U.S, Canada, & Mexico Extend Travel Restrictions For 30 More Days Due To COVID-19

The United States, Mexico and Canada are extending restrictions on nonessential travel for an additional 30 days due to the coronavirus crisis, the Department of Homeland Security said Monday.

The announcement from Acting Homeland Security Secretary Chad Wolf comes as the first order was set to expire.

“In close collaboration, the U.S., Mexico and Canada have each agreed to extend restrictions on nonessential travel across their shared borders for 30 additional days,” Wolf said Monday. “As President Trump stated last week, border control, travel restrictions and other limitations remain critical to slowing the spread and allowing the phased opening of the country.”

The first order, which was implemented on March 20, defined “essential travel” as U.S. citizens and lawful permanent residents returning to the U.S.; individuals traveling for medical purposes; individuals traveling to work in the U.S.; individuals traveling for emergency response and public health purposes; individuals engaged in diplomatic or official government travel; individuals engaged in lawful cross-border trade; and individuals traveling for military-related purposes.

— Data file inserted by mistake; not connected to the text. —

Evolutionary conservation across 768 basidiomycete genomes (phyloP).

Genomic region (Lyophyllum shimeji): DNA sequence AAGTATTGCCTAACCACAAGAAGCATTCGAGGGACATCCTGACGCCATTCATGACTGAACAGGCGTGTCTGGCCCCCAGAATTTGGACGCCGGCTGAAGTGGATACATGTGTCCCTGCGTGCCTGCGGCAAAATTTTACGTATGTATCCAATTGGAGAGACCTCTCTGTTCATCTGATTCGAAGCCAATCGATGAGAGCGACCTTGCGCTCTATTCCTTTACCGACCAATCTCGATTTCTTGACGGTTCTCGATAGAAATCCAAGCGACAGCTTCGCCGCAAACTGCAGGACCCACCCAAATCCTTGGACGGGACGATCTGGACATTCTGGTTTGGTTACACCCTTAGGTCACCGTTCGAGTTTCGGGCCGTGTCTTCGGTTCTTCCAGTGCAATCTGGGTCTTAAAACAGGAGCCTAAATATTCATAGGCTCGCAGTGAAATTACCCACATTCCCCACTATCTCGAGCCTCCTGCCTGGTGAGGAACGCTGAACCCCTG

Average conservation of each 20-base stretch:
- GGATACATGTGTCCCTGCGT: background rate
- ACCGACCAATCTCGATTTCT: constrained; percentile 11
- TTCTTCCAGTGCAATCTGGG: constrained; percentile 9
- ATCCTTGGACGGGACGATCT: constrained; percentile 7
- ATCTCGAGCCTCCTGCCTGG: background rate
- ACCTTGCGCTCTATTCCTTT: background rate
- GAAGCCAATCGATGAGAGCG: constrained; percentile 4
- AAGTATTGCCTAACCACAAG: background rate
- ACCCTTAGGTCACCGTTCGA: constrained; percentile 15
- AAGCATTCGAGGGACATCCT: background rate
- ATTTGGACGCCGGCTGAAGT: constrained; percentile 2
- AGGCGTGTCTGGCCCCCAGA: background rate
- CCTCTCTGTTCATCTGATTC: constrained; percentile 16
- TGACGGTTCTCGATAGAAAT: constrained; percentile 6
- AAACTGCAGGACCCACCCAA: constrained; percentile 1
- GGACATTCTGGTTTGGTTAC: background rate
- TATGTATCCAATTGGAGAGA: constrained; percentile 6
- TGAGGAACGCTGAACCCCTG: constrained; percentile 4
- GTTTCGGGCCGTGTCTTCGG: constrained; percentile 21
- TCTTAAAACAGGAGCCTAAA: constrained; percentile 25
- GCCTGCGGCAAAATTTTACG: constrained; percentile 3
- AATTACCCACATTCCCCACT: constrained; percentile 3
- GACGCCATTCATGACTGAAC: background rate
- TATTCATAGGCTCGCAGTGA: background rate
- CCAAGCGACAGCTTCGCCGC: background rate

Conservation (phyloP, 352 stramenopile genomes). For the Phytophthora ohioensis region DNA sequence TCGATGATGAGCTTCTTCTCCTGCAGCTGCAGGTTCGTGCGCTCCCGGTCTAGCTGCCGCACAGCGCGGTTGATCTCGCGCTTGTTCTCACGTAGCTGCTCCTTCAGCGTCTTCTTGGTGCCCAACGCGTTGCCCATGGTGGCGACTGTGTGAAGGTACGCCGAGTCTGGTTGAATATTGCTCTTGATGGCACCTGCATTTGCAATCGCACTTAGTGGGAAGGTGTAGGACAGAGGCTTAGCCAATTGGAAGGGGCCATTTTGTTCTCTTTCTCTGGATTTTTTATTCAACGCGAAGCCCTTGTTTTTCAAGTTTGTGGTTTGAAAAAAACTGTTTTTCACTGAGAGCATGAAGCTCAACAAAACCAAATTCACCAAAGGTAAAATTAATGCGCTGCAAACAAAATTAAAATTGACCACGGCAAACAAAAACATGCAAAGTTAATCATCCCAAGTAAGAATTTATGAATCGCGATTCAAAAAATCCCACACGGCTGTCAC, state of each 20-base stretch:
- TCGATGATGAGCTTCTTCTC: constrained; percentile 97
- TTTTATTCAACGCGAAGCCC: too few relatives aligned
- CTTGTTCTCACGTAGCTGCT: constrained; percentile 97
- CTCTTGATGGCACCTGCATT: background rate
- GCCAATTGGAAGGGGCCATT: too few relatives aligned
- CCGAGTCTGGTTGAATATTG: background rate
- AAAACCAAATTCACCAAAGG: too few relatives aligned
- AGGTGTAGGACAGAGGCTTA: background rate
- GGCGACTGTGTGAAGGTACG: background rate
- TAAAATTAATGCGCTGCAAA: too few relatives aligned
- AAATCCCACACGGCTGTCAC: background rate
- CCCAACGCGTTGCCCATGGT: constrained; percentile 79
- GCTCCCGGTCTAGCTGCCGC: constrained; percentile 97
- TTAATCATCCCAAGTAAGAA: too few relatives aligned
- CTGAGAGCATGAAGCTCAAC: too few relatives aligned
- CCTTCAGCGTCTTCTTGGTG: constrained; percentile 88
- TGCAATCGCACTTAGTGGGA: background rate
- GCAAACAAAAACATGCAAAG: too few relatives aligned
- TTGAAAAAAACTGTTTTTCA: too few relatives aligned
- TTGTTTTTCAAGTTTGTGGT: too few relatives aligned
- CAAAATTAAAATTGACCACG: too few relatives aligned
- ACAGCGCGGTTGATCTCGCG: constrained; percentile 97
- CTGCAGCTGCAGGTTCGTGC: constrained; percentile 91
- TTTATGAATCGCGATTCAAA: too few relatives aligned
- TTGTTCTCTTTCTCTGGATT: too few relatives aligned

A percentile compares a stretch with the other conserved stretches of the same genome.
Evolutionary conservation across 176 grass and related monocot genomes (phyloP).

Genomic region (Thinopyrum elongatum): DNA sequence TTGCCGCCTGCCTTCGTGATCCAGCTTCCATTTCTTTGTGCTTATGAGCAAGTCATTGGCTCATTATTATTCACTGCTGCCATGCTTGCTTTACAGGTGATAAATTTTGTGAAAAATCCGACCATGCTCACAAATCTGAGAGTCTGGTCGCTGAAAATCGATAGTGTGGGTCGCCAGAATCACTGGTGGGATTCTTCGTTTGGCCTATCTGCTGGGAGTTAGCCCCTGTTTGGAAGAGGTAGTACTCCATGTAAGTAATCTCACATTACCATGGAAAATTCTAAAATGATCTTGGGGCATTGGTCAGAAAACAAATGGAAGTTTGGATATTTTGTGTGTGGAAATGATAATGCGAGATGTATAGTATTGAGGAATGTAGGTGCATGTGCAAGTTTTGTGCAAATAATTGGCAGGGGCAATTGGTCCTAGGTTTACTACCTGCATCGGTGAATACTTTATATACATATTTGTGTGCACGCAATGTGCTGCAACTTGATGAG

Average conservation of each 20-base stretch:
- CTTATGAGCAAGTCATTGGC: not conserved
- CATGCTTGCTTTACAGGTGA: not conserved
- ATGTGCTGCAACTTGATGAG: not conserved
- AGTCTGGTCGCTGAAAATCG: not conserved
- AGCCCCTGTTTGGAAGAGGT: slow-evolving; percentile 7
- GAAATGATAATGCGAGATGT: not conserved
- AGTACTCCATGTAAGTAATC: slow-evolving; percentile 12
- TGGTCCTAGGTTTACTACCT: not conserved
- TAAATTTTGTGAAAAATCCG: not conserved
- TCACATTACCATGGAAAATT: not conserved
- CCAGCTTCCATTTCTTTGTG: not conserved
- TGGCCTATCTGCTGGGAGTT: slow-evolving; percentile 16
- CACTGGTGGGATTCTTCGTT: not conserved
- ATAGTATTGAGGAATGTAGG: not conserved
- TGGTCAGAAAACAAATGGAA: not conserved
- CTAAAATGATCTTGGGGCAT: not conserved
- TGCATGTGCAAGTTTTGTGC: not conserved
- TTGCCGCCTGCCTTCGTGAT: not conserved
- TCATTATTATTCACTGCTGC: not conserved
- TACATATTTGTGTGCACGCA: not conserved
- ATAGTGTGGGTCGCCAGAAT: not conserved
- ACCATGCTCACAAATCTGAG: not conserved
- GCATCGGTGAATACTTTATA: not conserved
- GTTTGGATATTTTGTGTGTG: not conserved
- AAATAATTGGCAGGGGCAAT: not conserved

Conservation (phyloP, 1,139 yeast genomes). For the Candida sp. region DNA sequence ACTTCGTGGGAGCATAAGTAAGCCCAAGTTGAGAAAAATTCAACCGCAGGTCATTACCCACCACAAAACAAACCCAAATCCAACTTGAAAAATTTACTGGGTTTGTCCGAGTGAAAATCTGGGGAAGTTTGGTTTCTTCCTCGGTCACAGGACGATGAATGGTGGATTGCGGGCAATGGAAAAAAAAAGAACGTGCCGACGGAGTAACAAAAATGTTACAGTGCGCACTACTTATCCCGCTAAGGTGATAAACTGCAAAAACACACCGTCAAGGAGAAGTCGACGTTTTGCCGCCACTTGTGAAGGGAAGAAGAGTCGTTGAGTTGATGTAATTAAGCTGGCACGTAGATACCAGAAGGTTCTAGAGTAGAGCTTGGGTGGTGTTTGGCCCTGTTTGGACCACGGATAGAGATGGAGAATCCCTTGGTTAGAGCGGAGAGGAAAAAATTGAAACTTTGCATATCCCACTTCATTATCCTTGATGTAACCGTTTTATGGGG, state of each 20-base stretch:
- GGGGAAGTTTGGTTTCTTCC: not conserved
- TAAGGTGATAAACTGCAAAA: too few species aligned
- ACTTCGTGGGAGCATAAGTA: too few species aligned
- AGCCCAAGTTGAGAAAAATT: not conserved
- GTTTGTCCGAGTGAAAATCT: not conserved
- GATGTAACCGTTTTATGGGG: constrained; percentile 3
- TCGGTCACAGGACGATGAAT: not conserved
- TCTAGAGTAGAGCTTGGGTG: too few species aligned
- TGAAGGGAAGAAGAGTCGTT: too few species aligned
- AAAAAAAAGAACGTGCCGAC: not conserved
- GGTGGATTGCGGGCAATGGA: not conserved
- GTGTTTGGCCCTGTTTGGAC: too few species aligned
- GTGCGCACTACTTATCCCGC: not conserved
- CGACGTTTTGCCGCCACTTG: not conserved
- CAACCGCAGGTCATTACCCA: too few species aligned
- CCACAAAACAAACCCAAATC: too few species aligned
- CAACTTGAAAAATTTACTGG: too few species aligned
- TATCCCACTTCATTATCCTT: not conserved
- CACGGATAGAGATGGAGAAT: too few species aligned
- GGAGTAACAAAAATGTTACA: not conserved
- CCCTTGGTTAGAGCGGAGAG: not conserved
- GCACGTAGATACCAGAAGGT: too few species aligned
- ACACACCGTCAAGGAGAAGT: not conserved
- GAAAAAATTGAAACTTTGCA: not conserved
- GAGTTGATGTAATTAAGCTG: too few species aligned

The first order came last month after the president also announced a temporary halt on air travel to the United States from Europe. Those travel restrictions came after the president also implemented a travel ban from China to the U.S. earlier this year.

As of Monday, the U.S. reported more than 760,500 positive cases of COVID-19 and more than 40,700 deaths; Canada reported more than 35,000 cases and more than 1,500 deaths, and Mexico reported more than 8,200 cases and more than 680 deaths.

Click here to read the full statement.


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